From the first floor, the “Houses” are set up on four levels. These floor planes are served by 6 independent halls, each with a staircase and two lifts, allowing flexibility in dividing each floor and a variety in configuration. Each hall serves a maximum of 8 “Houses”, 2 per level. Each floor place has a height of 6m (5,60m free sub-floor) for the first three levels and 4,50m for the last level, aligning with the maximum height of Aubervilliers. Nevertheless, it would also be possible to set the height of the last level at 6m if Article 10.2 of the Aubervilliers PLU was applicable. This would allow the possibility of a height exceeding 3m in order to facilitate a connection to a neighbouring building.
At the edge of the building, the facades are set back 4m from the boundary. The floor extends 1m past the boundary, creating a 5m terrace in front of the façade. On these terraces, climbing rose plants will be planted in vats with the intention of creating a vertical rose garden. This terrace has several advantages:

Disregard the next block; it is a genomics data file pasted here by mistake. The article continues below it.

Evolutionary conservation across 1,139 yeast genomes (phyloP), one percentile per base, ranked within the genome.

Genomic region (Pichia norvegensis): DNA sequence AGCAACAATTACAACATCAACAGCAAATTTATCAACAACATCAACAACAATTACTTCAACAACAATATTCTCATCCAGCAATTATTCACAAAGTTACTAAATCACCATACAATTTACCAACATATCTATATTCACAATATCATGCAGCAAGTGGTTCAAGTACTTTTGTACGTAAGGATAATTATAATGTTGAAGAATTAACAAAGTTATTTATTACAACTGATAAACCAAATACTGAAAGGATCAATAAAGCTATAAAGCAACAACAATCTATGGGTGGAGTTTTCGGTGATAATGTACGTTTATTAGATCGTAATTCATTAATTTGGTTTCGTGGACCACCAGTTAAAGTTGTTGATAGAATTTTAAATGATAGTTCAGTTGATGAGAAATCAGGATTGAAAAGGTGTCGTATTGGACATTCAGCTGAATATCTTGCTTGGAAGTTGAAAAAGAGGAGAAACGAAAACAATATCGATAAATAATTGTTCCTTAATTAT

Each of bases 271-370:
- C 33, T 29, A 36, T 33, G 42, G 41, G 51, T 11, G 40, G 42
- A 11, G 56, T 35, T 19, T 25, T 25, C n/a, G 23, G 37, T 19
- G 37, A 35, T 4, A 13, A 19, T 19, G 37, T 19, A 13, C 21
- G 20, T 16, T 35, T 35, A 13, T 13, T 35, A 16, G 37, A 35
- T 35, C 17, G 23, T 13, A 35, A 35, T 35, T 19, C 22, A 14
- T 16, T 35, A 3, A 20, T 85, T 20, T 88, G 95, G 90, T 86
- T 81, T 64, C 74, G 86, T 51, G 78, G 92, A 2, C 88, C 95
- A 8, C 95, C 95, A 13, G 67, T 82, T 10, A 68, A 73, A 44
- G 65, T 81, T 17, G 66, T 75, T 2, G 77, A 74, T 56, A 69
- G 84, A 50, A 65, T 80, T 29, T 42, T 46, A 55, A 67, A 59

– Acoustic: it creates a recess from the busy roads that surround the site, the sub faces are used to absorb the surrounding noise.
– The shading created on the façade by this large overhang is very beneficial to comfort levels in Summer whilst also regulating brightness.
– Given the prominent location of this site within the context, it creates a visual filter to the urban environment.
– A private exterior space in front of the work spaces
There are two basements located at the edge of the site for parking and logistics. Vehicle access from Rue de la Gare is by closed ramp, integrated into a built volume.
The architecture of the project is based on the creation of three gardens: